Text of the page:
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Interview conducted in September 2012
Having built a successful textile business, what motivated you to dedicate your life to biodiversity conservation and environmental protection?
I've loved being close to nature since my childhood and always wanted to live in nature. When I realised my son was ready to take over business, I did not hesitate to leave business life behind and start travelling extensively in the countryside. During my visits in Anatolia, I saw alarming signs everywhere.
Our fertile land was facing the enormous threat of soil erosion. Over-fertilisation, over-watering and inefficient agricultural techniques led to a fall in the productivity of soil.
I wanted the authorities and the public to understand the problems we were facing. The more I saw, the more I wanted everyone to see and hear about these problems.
You say: "My wealth should not give me more rights than others". What do you mean by that?
Consumption is the main environmental threat. First of all, we should not consume beyond limits. By consuming, I become part of the problem. The global economy tells us to consume more and more. My direct impact on the environment is related with my consumption levels.
The carrying capacity of the ecosystem is not unlimited. I cannot exist without the earth's vital life-support systems. Therefore I should not destroy what is necessary for me to live. I do not have the right to ruin or destroy the ecosystem.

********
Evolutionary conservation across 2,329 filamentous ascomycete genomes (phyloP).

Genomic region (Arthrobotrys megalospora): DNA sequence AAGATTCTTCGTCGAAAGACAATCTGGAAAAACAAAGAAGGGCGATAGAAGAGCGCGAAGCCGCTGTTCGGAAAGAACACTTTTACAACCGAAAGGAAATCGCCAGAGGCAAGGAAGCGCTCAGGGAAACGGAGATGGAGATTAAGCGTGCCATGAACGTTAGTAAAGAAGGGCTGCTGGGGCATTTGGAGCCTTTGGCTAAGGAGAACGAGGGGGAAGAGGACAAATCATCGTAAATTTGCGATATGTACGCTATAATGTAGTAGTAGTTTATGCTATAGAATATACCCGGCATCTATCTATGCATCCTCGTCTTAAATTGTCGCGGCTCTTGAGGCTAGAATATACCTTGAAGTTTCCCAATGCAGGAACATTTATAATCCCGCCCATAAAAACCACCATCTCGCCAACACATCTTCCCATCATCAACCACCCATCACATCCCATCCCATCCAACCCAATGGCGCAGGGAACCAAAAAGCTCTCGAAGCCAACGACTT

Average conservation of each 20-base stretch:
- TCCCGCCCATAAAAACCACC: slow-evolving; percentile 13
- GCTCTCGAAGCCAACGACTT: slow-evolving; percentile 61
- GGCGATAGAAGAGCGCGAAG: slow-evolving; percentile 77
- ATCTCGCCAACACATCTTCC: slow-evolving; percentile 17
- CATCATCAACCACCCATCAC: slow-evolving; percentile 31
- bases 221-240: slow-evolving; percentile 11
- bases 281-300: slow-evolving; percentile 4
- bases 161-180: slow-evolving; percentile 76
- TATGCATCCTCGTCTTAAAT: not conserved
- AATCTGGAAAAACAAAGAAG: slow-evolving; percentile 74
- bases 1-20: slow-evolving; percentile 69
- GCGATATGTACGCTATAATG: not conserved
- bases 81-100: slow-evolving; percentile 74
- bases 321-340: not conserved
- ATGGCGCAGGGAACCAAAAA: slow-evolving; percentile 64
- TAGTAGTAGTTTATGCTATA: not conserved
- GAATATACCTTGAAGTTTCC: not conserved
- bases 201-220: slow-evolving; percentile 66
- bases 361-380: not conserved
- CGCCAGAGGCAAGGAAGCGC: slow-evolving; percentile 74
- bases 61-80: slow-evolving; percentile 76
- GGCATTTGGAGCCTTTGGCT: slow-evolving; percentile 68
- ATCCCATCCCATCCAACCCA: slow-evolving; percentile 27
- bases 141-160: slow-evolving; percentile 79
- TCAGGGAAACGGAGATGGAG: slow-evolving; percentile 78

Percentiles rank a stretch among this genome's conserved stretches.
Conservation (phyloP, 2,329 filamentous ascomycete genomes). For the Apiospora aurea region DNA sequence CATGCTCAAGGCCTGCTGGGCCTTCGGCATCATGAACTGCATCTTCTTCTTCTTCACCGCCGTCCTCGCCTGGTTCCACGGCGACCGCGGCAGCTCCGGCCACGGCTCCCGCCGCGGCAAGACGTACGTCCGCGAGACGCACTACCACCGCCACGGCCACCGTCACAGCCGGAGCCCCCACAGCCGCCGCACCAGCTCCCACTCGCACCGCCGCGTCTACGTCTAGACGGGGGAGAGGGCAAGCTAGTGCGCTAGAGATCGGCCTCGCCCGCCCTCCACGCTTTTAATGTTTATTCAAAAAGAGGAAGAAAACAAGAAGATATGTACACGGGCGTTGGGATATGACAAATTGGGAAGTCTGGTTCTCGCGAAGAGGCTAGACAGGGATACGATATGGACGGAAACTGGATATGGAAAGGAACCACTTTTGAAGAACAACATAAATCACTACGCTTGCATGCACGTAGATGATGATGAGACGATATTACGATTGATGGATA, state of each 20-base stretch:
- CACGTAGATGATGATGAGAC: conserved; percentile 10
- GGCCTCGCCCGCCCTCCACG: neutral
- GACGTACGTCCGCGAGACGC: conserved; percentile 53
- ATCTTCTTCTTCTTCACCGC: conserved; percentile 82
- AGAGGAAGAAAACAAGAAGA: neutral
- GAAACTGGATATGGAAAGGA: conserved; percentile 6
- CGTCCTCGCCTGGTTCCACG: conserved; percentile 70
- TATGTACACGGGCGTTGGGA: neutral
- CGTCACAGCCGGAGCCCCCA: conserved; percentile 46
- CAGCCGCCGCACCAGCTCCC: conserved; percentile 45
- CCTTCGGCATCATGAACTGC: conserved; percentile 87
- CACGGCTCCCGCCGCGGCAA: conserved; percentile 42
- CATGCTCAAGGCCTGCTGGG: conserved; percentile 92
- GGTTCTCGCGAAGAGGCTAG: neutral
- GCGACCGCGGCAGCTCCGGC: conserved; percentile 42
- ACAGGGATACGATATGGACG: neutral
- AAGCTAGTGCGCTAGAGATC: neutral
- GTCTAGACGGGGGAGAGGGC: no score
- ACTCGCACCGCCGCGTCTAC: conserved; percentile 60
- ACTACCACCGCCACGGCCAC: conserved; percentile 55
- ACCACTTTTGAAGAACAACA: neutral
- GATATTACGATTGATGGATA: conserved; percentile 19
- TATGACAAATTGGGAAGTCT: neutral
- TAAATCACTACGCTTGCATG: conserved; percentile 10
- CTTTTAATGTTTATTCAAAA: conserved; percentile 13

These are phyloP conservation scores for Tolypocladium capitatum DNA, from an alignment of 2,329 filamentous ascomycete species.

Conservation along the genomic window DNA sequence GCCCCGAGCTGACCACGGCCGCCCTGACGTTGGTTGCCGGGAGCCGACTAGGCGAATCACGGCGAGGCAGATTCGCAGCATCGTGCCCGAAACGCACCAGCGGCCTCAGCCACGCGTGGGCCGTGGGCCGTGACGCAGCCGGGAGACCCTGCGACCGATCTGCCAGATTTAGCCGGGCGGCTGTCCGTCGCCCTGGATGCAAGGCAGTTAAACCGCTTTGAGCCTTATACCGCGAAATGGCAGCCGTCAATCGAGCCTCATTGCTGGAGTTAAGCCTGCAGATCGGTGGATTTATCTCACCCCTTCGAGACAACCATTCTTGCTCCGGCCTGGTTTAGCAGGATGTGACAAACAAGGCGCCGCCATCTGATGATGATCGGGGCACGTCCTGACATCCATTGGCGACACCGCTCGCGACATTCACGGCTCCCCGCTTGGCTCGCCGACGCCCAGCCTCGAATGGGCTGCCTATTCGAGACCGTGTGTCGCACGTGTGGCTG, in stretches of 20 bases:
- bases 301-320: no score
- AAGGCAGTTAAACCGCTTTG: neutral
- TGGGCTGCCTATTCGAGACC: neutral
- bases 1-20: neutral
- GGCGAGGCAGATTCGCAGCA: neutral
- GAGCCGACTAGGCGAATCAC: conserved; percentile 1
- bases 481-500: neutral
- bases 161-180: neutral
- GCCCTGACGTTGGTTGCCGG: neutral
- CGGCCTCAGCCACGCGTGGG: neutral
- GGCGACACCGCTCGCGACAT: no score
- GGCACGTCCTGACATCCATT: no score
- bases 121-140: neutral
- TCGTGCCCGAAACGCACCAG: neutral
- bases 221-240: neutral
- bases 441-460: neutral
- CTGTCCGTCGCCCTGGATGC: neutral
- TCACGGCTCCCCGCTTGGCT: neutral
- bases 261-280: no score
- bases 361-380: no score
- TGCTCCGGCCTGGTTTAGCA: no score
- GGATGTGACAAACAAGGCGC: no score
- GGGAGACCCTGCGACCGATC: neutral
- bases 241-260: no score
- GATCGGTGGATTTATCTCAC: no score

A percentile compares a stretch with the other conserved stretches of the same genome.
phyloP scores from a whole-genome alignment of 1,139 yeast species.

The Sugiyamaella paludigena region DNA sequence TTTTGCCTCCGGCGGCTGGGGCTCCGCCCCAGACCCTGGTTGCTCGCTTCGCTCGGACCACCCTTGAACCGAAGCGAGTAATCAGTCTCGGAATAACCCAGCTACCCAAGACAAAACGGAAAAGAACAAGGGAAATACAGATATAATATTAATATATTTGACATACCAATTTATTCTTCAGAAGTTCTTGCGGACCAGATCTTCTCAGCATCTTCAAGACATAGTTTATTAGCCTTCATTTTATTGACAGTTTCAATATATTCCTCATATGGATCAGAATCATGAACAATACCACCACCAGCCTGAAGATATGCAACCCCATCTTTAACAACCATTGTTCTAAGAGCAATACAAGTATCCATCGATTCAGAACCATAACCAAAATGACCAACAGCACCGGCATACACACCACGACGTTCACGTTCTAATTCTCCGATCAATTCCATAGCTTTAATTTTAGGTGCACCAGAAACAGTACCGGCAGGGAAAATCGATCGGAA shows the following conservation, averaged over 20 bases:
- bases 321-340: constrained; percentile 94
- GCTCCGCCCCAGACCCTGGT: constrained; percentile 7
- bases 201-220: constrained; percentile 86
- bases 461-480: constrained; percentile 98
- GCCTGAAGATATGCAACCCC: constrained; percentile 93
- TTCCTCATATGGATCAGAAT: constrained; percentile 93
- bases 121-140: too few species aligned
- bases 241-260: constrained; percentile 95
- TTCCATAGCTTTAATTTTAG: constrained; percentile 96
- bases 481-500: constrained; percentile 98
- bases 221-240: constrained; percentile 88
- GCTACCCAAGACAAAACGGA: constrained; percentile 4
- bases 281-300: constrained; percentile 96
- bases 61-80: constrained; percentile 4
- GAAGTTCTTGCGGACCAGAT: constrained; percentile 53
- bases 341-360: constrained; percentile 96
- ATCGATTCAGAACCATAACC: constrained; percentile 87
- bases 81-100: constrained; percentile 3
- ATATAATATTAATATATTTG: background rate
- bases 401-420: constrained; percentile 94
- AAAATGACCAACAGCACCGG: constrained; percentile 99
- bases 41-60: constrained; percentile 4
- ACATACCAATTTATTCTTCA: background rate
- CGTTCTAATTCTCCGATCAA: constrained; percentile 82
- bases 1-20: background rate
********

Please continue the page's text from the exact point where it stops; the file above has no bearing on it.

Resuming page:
Your work takes the holistic approach, combining advocacy with livelihood and education projects. How can increased education and reduced poverty have a positive impact on the environment?
If the rural people can make a living in their hometowns, they will not have to migrate to urban areas. There is a close relationship between poverty, environmental problems and migration. I visited hundreds of villages in Anatolia and realised sadly that the deterioration in productivity of land can be seen everywhere. Fall in fertility and productivity of soil threatens food production and the livelihoods of rural populations. As a result of environmental degradation, rural populations migrate in search of better livelihoods.
Rural development is the key for improved food security and reduced poverty.
What would you say has been your greatest success in nearly half a century of environmental activism?
I feel TEMA Foundation has been my greatest success. We founded it in 1992 and TEMA is celebrating its 20th anniversary this year. The foundation has become a social movement influencing and touching the lives of hundreds of thousands of people. I take great pride and honour about the successes and accomplishments of TEMA.
What does the honorary Right Livelihood Award mean to you?
It has given me great joy and great energy, but more importantly this award means new a mission and new responsibility for me. I will try to be worthy of this award and work even harder.